Day 1: Start with an idea, ¡anything!

No matter how strange your idea could be, if the execution is right, you may have a great experience in process. For Redd's Runaway, the main idea was to create a Run & Gun where you would find dozens of enemies and a BIG final boss, wrapped in a paranormal environment.

Day 2: Work with a great team

My art work is very poor and I still have a lot of trouble making good sprites or drawings. Considering this and after an art test inspired by Capcom's style (thanks to the help of my sprite teacher Alex, Li_Kun), I decided that the approach was not ideal for this game and began to look at other options. This is how I came up with a Metroidvania style, where I got in touch with Ariel Gonçalves (, who has created some incredible sprite work (which you can see in the level bosses).

For Redd's design, I contacted Blindgod Illustrations, who created a concept that has served as the basis for the game's protagonist. The point that mattered the most to me was that if she could reflect a feeling of melancholy in her, but landed on a character with good agility and able to convey the feeling to the player that she would know how to solve the problems that she encountered: a great determination that was born of his way of being and of the rage she felt as the story unfolded. By this time, Redd was already a character with strengths and weaknesses, which personally creates a bond with her with which I can feel a lot of empathy, and Moone could translate that perfectly in her design.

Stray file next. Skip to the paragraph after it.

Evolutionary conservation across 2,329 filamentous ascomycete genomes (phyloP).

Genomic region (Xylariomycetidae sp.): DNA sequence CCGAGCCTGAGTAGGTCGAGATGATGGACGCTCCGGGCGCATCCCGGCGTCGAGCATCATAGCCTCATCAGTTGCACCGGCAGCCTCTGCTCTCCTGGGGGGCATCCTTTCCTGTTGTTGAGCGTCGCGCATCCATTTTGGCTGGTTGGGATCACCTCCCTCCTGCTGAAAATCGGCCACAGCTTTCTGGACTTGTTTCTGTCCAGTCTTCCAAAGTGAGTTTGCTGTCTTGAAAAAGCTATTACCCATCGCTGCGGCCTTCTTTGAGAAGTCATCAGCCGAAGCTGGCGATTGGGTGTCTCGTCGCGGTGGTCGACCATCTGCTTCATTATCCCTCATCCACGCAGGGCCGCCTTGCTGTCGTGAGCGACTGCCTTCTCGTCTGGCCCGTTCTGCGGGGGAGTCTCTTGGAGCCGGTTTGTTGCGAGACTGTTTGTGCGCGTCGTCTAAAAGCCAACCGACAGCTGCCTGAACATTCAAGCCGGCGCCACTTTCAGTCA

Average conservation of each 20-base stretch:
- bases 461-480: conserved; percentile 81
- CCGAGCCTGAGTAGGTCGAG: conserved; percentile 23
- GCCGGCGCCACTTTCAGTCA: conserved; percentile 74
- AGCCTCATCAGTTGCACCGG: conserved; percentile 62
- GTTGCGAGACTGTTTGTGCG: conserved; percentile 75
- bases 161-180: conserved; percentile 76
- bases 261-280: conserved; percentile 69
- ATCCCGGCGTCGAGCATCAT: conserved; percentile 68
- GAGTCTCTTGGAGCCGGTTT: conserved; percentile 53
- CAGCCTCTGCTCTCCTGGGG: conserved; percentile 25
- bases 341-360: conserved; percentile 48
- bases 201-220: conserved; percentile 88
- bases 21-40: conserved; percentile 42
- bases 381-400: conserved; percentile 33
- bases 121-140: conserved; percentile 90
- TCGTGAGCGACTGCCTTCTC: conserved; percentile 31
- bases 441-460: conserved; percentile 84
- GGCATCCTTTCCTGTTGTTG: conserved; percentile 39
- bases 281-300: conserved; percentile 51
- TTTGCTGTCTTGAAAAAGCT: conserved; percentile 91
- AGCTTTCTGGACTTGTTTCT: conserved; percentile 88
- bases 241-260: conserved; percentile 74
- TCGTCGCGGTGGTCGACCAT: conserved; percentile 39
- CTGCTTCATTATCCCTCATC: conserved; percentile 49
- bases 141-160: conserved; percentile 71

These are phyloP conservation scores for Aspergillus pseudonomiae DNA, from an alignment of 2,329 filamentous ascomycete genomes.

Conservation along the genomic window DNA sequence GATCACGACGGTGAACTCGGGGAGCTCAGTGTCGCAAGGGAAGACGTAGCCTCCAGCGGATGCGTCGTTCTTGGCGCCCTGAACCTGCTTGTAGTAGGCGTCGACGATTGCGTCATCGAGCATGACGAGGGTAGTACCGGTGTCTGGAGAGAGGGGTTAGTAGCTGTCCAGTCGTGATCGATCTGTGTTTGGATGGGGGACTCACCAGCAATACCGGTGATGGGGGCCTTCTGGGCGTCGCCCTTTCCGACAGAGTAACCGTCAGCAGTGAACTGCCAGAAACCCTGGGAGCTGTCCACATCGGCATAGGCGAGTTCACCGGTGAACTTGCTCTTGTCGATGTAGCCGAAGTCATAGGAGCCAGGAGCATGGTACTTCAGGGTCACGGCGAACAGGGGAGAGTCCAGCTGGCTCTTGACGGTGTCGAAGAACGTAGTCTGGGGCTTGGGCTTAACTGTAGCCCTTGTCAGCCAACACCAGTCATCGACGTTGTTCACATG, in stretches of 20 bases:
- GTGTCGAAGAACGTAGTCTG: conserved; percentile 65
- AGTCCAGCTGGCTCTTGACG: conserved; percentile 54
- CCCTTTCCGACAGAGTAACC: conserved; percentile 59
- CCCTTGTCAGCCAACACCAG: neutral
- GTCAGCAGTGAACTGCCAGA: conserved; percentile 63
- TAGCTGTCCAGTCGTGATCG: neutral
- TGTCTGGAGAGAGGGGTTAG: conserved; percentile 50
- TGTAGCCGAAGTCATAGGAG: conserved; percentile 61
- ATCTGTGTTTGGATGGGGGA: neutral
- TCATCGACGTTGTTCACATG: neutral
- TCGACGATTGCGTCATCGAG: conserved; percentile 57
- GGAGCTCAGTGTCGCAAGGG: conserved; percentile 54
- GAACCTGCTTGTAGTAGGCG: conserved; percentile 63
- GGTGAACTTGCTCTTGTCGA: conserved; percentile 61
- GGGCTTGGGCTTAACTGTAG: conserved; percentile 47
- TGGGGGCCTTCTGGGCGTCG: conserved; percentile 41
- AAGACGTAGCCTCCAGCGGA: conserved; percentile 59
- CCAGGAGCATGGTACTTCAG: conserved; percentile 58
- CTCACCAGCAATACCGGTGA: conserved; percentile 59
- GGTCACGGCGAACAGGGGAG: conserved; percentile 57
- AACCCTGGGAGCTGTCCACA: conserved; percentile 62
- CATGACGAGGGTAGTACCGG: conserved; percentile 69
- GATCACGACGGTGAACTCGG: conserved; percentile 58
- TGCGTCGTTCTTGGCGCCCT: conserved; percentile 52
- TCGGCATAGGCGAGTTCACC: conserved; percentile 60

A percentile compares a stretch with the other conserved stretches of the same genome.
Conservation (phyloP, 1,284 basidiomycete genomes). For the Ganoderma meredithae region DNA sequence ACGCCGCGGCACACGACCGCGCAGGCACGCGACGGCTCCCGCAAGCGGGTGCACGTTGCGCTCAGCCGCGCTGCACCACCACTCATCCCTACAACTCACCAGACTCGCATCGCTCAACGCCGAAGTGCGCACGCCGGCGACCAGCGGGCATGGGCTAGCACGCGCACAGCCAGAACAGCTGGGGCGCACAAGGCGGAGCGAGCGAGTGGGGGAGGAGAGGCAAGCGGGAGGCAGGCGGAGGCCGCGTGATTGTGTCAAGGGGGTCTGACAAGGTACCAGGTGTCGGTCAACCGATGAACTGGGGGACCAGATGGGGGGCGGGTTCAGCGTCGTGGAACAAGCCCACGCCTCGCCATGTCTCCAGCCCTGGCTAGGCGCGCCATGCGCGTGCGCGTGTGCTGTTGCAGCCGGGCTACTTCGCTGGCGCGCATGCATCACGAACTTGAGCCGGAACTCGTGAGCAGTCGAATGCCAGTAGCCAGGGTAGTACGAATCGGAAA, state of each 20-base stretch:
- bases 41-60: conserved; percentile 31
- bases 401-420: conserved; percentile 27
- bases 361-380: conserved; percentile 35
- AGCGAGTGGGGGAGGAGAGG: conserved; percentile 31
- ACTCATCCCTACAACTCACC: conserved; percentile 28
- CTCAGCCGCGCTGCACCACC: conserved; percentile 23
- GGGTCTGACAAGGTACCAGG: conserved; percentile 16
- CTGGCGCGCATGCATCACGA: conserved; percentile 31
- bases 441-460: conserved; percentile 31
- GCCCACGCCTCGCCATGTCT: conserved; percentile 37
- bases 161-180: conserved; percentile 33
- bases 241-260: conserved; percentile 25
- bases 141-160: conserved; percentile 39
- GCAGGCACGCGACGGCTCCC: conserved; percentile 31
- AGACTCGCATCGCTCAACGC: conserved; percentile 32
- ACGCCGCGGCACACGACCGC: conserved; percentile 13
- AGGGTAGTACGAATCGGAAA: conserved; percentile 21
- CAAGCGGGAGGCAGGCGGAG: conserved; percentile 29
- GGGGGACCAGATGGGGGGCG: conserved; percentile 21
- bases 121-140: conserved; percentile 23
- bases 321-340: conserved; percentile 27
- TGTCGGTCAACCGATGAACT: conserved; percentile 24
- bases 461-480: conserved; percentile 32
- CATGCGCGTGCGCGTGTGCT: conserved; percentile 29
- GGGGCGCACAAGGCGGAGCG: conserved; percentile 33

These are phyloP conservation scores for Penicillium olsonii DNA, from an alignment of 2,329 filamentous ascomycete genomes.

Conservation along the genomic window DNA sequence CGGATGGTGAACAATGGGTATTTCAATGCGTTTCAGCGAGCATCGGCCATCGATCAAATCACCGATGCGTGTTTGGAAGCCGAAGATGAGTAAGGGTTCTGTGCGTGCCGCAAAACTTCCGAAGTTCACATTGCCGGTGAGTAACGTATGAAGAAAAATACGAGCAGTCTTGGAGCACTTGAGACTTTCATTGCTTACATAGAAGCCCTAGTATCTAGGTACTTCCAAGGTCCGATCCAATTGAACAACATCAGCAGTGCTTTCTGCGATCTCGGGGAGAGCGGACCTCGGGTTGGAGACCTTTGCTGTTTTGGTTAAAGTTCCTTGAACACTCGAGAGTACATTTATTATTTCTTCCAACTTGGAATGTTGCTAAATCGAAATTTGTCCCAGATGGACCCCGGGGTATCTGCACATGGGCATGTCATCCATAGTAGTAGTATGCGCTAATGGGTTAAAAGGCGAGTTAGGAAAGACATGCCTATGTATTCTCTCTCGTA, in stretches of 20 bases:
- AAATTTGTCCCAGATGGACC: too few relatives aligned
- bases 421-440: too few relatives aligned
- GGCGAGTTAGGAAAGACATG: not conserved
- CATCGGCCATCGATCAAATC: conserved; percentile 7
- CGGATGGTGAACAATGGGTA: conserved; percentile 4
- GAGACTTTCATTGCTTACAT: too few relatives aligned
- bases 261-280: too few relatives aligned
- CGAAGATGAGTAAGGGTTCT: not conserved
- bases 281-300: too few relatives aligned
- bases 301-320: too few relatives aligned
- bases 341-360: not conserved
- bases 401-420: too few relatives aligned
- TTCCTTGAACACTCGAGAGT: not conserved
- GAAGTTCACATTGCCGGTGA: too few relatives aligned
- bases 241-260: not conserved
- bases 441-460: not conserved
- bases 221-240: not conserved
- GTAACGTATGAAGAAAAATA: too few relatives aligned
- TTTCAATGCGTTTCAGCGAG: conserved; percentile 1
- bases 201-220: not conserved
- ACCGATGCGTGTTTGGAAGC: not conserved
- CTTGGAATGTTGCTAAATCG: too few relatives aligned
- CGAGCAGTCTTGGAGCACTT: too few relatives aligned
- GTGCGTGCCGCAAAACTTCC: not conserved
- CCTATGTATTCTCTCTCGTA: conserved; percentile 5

Regarding the music, I had a big problem: with a limited budget, I decided to look at other possibilities, almost immediately discarding videogame stock music (as I heard a lot of generic themes in my search), and in one occasion I came across the White Bat Audio channel (; several of its themes reminded me of my experience playing Batman & Robin on the Genesis so many years ago, so I decided to take that route, which is fed back by the dark design of the settings and the vibrant design of the characters. Karl Casey is in charge of the main theme of the game, combining an Industrial Darksynth and Synthwave style, very peculiar from the eighties and the films that came out at the time, especially the slasher genre.

I highly recommend follow their work: Redd's Runaway would not be what it is now were it not for the fantastic effort they have put in here.

Redd's Runaway is coming along, and now I'm very excited and happy to share a new gameplay video!

This gameplay is based on the first level of the game, in the start of the invasion. You'll begin with the Rapid Orb, but as you progress, you'll get new weapons to help you in your way and traverse through the levels once and again. If you like Halloween and Day of the Dead, there'll be some great surprises in this game for you.

Let me know what do you think, thank you for your support!

The main UI has received a massive revamp, here's a small preview of the main scene. Let me know what do you think!

(1 edit)

Thank you! I'm checking if there's a PM option, but seems I can't find it. Could you send me a mail to --- please to check details? Thank you!